University Hall | Photo by Monica Brutto | The Wright State Guardian
On Jan. 11, 2023, state senators Stephen Huffman and Kirk Schuring introduced Senate Bill 9, seeking a division of control within the Department of Commerce and a medical marijuana oversight commission.
Legalization in Ohio
Medicinal marijuana became legal in Ohio on Sep. 8, 2016, through House Bill 523, which state senator Huffman primarily sponsored.
There are currently 63 certified medical marijuana dispensaries in the state. On May 16, 2022, the State of Ohio Board of Pharmacy issued 70 provisional dispensary licenses.
Dr. Glen Solomon, professor and chair of internal medicine and neurology at Wright State University, discussed the issue of government-controlled marijuana.
“They approved it because, basically, this was a financial issue. They wanted tax dollars, and there is an enormous marijuana industry. That’s growers, that’s distributors who want to make a lot of money, and there’s a lot of money to be made, or billions of dollars to be made, in the marijuana industry,” Solomon said.
Marijuana and the FDA
The Mayo Clinic website states that medicinal marijuana displays possible benefits for conditions such as Alzheimer’s Disease, Amyotrophic Lateral Sclerosis (ALS), glaucoma, epilepsy and severe and chronic pain; however, these treatments can also cause a multitude of side effects, including increased heart rate, dizziness and increased appetite.
The core issue of marijuana as a form of treatment is that it is not certified by the Food and Drug Administration, and Solomon explained why FDA certification is important.
“Typically, the way our medication system works in the United States is there is a disease, and researchers, whether they are in academia or in a pharmaceutical company, study that disease to try to find a therapy that is effective to treat that disease,” Solomon said. “They never did studies to look at the safety of medical marijuana in any given condition.”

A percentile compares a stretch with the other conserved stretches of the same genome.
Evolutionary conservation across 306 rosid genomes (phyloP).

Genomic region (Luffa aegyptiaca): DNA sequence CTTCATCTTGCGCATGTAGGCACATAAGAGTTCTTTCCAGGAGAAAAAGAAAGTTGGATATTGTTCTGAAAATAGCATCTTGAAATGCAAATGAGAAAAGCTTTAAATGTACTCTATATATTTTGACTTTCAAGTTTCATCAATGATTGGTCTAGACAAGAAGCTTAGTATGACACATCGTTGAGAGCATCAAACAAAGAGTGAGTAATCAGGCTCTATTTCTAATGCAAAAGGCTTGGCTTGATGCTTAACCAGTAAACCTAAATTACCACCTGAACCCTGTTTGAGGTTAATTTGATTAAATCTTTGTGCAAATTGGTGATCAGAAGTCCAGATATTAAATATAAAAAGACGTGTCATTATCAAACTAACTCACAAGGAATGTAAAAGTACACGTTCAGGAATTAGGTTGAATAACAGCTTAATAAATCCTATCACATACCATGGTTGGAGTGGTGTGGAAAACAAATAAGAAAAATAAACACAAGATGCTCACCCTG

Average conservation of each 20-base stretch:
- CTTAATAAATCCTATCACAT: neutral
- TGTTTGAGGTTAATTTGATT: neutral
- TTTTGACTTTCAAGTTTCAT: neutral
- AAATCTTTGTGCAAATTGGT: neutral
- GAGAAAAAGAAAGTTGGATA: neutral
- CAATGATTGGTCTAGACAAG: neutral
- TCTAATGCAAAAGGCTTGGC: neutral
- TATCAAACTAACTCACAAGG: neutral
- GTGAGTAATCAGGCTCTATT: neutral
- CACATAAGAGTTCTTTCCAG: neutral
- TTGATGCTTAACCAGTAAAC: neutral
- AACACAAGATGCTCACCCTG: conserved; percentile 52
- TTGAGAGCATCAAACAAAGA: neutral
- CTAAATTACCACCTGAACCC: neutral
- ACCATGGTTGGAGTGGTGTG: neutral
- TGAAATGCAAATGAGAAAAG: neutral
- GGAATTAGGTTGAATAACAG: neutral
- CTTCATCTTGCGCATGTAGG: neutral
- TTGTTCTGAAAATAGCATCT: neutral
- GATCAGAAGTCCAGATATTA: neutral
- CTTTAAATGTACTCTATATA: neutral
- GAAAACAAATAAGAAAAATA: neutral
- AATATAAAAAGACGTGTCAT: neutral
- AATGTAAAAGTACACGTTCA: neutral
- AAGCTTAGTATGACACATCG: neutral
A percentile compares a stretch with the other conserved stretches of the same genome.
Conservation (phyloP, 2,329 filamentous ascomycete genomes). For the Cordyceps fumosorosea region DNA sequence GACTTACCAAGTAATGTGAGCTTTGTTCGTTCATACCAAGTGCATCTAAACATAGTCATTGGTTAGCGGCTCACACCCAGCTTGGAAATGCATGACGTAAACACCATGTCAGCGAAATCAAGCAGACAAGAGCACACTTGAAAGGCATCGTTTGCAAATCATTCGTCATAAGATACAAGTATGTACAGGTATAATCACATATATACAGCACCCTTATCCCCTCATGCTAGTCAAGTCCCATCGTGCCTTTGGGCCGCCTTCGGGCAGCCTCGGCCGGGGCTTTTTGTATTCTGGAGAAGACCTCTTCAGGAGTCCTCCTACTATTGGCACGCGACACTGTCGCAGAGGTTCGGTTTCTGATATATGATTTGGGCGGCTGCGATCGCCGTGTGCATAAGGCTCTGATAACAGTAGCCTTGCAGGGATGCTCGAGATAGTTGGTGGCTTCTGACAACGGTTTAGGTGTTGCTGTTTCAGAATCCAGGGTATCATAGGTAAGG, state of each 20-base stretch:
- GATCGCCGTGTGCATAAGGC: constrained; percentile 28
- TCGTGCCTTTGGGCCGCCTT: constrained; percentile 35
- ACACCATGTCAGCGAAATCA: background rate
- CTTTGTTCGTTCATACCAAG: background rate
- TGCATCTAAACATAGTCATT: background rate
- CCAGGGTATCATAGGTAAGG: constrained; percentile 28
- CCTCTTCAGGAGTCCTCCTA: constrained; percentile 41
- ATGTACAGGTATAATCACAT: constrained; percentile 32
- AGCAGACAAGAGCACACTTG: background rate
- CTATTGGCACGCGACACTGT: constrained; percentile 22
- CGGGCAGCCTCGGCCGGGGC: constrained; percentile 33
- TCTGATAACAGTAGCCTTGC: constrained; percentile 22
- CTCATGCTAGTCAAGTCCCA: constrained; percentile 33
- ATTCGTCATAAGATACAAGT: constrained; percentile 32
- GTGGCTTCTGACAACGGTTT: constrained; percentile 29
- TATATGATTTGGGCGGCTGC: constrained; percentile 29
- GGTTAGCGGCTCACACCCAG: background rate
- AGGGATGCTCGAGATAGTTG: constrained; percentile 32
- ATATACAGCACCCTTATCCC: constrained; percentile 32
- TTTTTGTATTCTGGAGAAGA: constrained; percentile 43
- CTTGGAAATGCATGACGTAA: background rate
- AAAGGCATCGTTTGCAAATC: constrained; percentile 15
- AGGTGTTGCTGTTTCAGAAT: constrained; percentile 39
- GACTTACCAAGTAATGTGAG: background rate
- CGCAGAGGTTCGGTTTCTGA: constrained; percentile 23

In June 2018, the FDA approved Epidiolex, a drug that contains cannabis oil derived from the marijuana plant, for treatment of two rare forms of epilepsy. According to the Center for Disease Control website, this is the only FDA-approved treatment associated with marijuana.
Solomon asserted that the issue of legalizing marijuana should be resolved through a referendum or legislation in Ohio. The professor believes that, if legalized, recreational marijuana use will be similar to alcohol use, and that legislation might occur sooner rather than later.
There is current legislation for House Bill 498, which seeks to legalize marijuana for recreational use. Under this new proposal, the government would implement a 10% tax on sales of marijuana. The bill needs to generate 130,000 signatures by May 3, 2023, for addition to the ballot this November.
“What I honestly believe is that people are going into the medical marijuana dispensing side of things because they anticipate that it will become recreational in the next year or two, and that they already have their foot in the door to be able to shift from medical marijuana [to] recreational marijuana. I think that’s a big part of why you see this rapid growth in the number of dispensaries,” Solomon explained.